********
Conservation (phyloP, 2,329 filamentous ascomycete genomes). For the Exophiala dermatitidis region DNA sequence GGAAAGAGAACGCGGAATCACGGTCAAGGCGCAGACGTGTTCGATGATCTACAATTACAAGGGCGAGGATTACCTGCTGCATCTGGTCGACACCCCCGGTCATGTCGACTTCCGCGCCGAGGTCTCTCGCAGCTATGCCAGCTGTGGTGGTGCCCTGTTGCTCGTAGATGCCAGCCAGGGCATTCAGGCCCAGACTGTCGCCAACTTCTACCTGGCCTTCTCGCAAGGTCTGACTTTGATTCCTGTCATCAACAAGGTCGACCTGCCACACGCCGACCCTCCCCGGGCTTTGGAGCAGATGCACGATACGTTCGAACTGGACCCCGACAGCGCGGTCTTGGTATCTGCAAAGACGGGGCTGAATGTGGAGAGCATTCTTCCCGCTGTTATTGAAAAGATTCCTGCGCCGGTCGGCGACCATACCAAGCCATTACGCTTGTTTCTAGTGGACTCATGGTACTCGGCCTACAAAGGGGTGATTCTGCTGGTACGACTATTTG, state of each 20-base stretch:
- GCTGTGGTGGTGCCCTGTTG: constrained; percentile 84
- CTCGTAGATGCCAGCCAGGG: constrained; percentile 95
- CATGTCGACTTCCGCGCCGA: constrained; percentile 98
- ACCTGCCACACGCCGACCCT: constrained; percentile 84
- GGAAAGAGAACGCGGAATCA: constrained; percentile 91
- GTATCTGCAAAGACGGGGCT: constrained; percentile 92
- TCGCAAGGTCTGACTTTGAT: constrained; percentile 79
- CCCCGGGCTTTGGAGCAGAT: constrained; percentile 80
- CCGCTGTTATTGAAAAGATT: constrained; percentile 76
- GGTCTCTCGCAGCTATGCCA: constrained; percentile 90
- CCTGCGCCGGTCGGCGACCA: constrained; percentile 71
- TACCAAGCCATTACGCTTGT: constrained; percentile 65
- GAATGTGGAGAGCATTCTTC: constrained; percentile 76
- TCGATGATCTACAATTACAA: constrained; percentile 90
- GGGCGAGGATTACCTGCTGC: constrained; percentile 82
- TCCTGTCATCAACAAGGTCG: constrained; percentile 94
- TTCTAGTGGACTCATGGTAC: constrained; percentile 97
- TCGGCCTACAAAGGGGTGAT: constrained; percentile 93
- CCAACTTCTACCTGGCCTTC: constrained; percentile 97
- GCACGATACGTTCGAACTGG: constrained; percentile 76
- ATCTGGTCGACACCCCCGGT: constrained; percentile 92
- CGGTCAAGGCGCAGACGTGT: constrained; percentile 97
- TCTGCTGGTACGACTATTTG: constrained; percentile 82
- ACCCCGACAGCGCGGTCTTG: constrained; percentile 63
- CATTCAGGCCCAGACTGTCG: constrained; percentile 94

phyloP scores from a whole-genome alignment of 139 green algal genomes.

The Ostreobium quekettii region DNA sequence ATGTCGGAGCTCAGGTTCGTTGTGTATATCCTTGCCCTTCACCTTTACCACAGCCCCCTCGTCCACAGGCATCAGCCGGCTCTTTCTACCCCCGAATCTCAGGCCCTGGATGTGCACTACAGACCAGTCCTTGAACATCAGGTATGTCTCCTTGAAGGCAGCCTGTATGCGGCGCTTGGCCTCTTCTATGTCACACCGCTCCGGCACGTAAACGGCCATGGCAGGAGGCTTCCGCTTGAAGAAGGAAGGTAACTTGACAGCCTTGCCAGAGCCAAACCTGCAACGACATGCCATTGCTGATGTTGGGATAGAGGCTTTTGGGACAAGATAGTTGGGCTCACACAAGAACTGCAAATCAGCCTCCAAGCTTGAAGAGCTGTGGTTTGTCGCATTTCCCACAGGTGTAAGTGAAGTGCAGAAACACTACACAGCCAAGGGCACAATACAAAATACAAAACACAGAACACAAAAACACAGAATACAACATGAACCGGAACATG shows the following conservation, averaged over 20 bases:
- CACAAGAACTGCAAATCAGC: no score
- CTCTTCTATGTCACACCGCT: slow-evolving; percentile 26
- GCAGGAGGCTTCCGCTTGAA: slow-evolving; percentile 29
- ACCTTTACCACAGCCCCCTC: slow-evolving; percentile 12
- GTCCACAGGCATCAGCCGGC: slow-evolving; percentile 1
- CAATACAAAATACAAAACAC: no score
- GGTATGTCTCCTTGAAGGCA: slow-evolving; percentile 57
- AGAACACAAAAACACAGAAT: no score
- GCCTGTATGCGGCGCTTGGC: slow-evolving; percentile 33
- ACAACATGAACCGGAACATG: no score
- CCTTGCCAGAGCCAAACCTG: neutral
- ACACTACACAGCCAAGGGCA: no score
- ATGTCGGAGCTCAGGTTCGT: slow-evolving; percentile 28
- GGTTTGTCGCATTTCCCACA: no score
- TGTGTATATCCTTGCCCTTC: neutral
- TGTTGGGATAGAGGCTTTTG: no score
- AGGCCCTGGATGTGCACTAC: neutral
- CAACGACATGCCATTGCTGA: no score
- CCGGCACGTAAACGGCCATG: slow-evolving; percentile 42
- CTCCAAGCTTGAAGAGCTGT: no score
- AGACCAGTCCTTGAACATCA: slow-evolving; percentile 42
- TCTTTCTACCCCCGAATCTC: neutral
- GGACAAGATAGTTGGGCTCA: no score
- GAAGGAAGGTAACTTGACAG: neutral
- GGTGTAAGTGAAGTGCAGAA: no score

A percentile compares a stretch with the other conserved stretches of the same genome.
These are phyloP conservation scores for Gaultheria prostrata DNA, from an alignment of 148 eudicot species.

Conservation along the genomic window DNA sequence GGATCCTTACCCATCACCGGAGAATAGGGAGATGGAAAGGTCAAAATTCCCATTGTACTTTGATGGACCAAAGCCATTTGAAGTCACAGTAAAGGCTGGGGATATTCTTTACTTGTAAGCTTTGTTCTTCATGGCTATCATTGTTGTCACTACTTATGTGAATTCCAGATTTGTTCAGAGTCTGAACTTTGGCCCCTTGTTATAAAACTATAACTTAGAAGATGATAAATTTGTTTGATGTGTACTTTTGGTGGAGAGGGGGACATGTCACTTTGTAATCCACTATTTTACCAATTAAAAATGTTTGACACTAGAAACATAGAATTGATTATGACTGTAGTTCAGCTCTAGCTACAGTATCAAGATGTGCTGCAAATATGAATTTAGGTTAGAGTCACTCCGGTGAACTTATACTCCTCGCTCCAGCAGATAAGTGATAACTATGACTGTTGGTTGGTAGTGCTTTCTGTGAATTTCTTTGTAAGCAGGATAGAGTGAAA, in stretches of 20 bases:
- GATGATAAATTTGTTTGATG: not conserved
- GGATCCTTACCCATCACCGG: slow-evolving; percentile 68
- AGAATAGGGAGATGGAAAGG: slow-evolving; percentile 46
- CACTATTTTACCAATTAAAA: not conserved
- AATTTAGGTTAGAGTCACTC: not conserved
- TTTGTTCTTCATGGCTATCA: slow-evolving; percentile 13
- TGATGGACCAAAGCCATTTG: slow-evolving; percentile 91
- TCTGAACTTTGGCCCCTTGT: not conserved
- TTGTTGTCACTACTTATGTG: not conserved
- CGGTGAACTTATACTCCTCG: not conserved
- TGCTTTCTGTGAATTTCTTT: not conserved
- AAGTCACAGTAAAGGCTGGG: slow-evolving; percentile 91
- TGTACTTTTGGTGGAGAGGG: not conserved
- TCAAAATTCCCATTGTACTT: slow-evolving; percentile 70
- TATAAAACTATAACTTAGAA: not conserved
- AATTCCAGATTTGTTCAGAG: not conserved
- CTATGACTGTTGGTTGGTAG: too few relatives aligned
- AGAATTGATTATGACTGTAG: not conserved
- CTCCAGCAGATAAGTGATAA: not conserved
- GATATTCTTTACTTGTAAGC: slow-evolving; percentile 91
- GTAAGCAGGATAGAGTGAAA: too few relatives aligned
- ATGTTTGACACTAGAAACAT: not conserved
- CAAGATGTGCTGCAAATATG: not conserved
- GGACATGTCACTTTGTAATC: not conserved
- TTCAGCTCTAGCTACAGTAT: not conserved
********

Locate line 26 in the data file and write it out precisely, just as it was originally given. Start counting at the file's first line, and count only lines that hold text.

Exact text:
- CATTCAGGCCCAGACTGTCG: constrained; percentile 94